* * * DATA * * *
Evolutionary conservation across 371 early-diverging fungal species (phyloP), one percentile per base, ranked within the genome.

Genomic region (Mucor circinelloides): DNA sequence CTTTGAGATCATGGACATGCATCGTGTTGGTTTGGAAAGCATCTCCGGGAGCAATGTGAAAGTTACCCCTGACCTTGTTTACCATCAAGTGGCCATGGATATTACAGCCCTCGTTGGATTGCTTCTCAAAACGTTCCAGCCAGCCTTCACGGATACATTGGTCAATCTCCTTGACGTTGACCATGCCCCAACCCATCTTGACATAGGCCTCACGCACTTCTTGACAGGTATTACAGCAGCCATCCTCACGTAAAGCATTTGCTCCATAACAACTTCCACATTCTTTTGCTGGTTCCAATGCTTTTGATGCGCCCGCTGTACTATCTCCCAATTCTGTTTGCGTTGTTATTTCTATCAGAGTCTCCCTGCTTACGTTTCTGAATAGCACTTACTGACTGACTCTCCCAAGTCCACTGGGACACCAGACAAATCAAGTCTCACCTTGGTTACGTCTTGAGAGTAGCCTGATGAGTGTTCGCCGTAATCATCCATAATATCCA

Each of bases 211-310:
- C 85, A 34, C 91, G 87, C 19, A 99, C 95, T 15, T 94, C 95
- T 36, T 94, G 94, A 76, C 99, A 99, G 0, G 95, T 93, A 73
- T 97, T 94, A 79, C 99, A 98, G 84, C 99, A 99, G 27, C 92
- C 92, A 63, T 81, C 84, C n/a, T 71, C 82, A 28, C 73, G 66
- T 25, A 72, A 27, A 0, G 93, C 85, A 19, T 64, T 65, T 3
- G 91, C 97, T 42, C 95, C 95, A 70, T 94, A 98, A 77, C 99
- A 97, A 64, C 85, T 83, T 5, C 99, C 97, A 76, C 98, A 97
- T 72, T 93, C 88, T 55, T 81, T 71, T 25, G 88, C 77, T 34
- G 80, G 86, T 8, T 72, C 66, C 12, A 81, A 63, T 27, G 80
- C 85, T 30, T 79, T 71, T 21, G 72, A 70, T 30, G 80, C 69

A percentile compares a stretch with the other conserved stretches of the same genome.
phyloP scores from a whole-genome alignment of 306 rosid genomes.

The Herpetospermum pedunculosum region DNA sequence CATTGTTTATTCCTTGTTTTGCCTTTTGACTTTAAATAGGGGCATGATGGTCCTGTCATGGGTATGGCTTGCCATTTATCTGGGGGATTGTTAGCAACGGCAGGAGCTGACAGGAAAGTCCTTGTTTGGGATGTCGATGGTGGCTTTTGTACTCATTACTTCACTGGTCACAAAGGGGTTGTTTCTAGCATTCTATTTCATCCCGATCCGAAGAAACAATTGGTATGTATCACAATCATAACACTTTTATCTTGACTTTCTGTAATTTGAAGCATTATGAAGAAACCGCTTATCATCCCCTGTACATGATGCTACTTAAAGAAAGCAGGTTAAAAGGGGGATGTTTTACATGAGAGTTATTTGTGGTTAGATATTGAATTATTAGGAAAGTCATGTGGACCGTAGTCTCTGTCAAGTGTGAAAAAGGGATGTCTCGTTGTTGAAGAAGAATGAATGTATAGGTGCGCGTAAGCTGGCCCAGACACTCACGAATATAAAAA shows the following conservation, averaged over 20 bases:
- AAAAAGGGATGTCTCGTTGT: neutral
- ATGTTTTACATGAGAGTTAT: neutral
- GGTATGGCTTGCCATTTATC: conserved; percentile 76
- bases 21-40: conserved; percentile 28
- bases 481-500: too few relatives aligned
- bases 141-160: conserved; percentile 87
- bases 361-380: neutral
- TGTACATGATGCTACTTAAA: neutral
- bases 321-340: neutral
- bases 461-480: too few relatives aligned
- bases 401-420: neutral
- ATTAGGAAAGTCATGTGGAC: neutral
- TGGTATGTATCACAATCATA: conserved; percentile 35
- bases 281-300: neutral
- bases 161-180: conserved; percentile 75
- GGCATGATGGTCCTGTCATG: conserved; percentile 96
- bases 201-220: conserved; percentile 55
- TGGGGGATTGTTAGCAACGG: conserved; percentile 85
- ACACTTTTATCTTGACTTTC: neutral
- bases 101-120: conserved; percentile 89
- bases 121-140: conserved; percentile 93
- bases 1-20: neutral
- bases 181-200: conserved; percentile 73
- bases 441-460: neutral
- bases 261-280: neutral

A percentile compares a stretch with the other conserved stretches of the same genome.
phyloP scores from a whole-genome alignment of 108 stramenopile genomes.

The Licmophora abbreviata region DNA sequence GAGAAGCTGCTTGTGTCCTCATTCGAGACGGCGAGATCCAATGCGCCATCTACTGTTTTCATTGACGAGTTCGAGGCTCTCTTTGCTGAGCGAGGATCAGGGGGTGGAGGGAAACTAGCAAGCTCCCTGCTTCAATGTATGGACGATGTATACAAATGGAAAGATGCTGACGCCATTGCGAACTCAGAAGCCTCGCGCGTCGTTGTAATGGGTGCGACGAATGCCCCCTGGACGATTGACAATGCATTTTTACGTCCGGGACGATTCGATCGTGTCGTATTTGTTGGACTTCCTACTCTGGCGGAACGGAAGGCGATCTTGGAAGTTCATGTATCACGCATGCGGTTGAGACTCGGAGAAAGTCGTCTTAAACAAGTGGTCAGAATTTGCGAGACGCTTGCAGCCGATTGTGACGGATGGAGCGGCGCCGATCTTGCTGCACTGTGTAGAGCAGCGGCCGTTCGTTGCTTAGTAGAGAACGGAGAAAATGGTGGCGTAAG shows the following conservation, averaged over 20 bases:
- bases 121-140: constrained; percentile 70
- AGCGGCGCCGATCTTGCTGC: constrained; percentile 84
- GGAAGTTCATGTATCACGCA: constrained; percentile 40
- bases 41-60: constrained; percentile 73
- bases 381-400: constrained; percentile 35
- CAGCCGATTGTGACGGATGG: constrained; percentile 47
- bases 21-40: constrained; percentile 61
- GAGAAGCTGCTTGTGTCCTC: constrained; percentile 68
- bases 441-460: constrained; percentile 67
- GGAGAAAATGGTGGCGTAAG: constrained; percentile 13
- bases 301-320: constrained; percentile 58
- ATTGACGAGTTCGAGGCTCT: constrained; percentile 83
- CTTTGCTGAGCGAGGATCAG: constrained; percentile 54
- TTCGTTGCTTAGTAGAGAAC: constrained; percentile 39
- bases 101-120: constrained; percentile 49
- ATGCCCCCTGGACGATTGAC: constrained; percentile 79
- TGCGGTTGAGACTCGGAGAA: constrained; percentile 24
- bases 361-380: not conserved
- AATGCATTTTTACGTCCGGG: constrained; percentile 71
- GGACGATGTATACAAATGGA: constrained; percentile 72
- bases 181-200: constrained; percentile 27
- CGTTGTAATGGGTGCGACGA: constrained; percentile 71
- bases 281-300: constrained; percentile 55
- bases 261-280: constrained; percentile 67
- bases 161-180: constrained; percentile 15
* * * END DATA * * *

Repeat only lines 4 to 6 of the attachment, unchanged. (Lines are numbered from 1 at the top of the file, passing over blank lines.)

- C 85, A 34, C 91, G 87, C 19, A 99, C 95, T 15, T 94, C 95
- T 36, T 94, G 94, A 76, C 99, A 99, G 0, G 95, T 93, A 73
- T 97, T 94, A 79, C 99, A 98, G 84, C 99, A 99, G 27, C 92